Going It Alone

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My house rests silent at dusk. Dresses crowd one another in her closet, the scent of perfume still lingering on them months after her departure. In the kitchen, a cold stove. These all gang up against me as afternoons end. It’s called loneliness.

We all fear loneliness, whether caused by the rupture of a relationship, a divorce, a death. Still others admit to loneliness even while sharing a household.

But there is a way out of this unhappiness, I’m finding. By journeying inward.

Blaise Pascal, in his Pensees, put his finger on it:

Our unhappiness arises from one thing only, that we cannot be comfortably alone in our room.

One of the Himalayan masters defines the lonely person as one dependent on externals—persons or things—without awareness of the reality within. "Seek within," he urges, "to become aware that you are complete in yourself. God gave you a perfect soul. You don't need externals. No matter what happens in any situation, you need never be lonely."

This search to see our true self—not the two-dimensional self we see through the eyes of other people—can be done only in solitude:

You must have a room, or a certain hour or so a day, where you don’t know what was in the newspapers that morning, you don’t know who your friends are, you don’t know what you owe anybody, you don’t know what anybody owes you. This is a place where you can simply experience and bring forth what you are and what you might be.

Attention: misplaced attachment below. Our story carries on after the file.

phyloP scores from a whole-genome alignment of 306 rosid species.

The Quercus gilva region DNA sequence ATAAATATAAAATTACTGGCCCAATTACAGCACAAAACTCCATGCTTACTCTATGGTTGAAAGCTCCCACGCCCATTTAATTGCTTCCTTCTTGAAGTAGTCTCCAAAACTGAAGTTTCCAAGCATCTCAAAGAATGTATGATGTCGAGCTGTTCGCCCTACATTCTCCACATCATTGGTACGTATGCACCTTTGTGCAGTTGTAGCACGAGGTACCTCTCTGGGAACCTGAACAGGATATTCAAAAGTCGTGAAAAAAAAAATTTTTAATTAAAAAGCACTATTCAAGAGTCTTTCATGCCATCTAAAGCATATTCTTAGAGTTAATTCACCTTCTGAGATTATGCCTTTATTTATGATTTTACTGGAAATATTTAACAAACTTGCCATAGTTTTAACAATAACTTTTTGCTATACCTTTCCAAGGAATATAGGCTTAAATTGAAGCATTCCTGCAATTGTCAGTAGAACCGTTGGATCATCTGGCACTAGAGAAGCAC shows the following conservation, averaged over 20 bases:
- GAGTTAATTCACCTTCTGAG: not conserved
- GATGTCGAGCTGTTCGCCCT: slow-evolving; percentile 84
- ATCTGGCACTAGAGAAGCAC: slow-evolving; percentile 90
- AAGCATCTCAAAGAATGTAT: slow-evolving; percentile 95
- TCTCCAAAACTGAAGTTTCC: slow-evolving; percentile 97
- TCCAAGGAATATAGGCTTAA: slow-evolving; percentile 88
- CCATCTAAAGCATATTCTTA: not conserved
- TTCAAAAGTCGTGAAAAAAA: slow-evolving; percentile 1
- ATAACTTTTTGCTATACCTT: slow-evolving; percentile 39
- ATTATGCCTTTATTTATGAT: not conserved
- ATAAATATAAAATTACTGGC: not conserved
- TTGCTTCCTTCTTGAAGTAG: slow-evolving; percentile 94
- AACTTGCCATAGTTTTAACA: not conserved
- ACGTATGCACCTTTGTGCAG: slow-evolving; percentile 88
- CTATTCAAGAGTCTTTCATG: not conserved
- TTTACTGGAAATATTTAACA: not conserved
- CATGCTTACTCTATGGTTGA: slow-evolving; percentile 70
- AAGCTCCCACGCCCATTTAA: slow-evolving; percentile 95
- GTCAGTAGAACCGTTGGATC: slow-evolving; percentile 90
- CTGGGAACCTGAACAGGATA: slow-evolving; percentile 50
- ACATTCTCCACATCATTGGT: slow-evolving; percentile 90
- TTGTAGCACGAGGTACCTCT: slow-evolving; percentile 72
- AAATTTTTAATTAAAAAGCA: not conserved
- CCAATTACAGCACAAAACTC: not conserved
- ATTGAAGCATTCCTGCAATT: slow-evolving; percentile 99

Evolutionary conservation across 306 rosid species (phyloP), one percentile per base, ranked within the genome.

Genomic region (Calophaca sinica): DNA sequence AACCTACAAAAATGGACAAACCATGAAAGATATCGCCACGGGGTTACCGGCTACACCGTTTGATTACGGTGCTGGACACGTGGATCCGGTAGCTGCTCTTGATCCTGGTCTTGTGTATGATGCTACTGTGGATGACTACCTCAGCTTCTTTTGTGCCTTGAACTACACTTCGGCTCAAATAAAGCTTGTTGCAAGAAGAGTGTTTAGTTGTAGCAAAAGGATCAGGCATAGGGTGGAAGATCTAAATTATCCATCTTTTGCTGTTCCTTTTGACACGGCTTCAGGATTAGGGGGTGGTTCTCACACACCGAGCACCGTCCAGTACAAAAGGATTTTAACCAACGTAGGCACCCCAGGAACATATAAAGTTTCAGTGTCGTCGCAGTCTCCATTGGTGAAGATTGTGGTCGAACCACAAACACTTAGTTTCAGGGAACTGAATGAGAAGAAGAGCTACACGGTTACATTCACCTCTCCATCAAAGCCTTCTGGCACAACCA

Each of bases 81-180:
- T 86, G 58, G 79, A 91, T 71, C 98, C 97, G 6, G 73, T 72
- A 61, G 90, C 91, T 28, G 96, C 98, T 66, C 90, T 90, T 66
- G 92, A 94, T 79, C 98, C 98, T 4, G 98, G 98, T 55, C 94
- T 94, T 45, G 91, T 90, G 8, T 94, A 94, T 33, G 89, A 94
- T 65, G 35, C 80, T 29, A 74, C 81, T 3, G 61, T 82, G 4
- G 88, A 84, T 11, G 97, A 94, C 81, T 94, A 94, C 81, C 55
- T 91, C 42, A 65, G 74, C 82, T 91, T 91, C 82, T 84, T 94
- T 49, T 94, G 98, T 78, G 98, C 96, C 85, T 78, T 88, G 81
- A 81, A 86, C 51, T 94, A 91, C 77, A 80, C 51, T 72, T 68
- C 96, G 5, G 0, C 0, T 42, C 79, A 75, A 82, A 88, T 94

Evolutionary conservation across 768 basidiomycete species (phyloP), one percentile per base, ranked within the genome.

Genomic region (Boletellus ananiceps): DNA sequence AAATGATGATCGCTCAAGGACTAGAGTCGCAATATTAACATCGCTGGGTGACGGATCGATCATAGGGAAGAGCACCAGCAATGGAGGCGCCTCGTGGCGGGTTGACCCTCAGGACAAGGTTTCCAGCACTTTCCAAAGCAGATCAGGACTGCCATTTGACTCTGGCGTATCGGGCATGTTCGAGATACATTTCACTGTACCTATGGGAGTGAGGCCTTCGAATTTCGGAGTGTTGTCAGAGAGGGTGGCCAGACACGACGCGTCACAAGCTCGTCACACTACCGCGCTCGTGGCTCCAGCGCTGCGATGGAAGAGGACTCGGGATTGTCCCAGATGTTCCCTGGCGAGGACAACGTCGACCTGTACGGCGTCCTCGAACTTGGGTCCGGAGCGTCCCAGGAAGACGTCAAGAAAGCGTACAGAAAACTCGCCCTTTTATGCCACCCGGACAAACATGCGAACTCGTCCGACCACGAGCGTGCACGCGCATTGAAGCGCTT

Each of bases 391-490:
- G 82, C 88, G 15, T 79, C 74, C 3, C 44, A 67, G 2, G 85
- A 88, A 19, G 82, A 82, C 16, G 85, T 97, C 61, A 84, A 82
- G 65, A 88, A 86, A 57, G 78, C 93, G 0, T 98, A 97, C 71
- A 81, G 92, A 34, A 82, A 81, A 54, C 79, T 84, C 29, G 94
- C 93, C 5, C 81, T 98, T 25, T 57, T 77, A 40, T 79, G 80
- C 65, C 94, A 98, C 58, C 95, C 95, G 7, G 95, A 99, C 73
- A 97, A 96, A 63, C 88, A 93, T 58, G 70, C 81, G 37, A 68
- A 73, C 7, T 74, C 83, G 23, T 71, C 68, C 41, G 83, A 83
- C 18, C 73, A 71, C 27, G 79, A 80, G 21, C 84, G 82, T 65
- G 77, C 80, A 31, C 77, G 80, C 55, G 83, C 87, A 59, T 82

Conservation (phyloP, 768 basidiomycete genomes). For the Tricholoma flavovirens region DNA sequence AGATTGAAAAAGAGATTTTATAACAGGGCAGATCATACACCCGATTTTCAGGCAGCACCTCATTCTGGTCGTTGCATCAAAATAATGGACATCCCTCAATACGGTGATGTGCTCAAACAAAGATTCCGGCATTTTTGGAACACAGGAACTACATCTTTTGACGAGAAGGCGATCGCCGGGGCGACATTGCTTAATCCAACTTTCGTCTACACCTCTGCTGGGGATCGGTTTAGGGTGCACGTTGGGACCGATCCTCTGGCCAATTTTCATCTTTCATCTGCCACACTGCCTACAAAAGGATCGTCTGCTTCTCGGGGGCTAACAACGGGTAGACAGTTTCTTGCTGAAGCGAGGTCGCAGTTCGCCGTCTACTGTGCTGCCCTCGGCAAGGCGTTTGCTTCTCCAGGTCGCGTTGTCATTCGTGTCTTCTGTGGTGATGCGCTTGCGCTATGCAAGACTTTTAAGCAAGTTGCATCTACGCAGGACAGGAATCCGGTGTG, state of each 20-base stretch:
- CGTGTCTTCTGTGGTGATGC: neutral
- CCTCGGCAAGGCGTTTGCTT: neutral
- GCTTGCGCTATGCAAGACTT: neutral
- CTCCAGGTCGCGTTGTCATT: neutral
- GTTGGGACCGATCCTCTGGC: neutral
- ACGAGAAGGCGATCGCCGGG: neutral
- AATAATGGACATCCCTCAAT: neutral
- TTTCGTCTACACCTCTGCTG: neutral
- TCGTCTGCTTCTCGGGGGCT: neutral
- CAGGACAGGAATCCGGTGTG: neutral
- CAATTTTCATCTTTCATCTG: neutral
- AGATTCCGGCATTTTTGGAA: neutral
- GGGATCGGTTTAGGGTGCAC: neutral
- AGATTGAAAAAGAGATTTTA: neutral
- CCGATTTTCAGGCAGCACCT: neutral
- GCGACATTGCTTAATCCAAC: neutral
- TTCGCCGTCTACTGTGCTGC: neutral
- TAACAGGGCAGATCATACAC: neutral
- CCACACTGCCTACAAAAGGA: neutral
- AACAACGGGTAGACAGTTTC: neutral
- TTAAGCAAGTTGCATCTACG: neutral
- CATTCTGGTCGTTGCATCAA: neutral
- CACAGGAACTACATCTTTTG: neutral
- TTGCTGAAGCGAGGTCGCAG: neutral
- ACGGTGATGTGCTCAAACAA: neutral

Joseph Campbell, The Power of Myth

Solitude engenders an interior conversation that leads to self-discovery, to creativity, to authenticity.

Every religious tradition—and most philosophical schools—advise us to draw within and separate ourselves from the world in order to achieve inner peace and insight.

Solitude is something we choose, and we create it whenever or wherever we like.

We can be alone, but we are not in solitude if we are reading, studying or absorbed in an iPhone. On the other hand, we can be in a crowd and wrap ourselves in solitude.

In other words, by choosing solitude we don’t simply withdraw from society. We transcend it.

Dr. Melissa Lane of Princeton University:

Solitude isn’t simply being alone. It’s an active achievement, a distinctive condition of experience in which one can still the voices of society in the mind. And that allows a form of authentic experience.

We obviously cannot be in solitude all the time. We have to balance solitude and society.

Thoreau, for example, bragged about solitude as his “companion” but left Walden each week to have dinner with his mother. Socrates still holds the solitude record, I think. They say he once stood for 24 hours—thinking.

Montaigne suggested that our mind needs a “back shop” where we go for solitude. These periods of solitude prepare us for healthy participation in society. He spent hours in his library “conversing” with the great minds of the past through books. Then he would spend time in solitude, holding an interior conversation with himself.

Perhaps Montaigne got the idea from Jesus, who advised his followers: “When you pray, go to your inner room, close the door, and pray to your Father in secret.”

That inner room is in our hearts, where Jesus promised we would find God. We might also find ourselves there.

(Corner of Solitude by Adityo Yudhistriatmojo)


Read my newest book, Fat Guy in a Fat Boat, in print or Kindle from Amazon: http://www.amazon.com/Fat-Guy-Boat-Peter-Yaremko/dp/0990905012/

Also available is my e-book, A Light from Within, about the small moments of our lives that seem commonplace until they are examined under a creative lens.

And my weekly reflection on each Sunday of the Jubilee Year of Mercy can be found at: http://www.peterwyaremko.com/mercy


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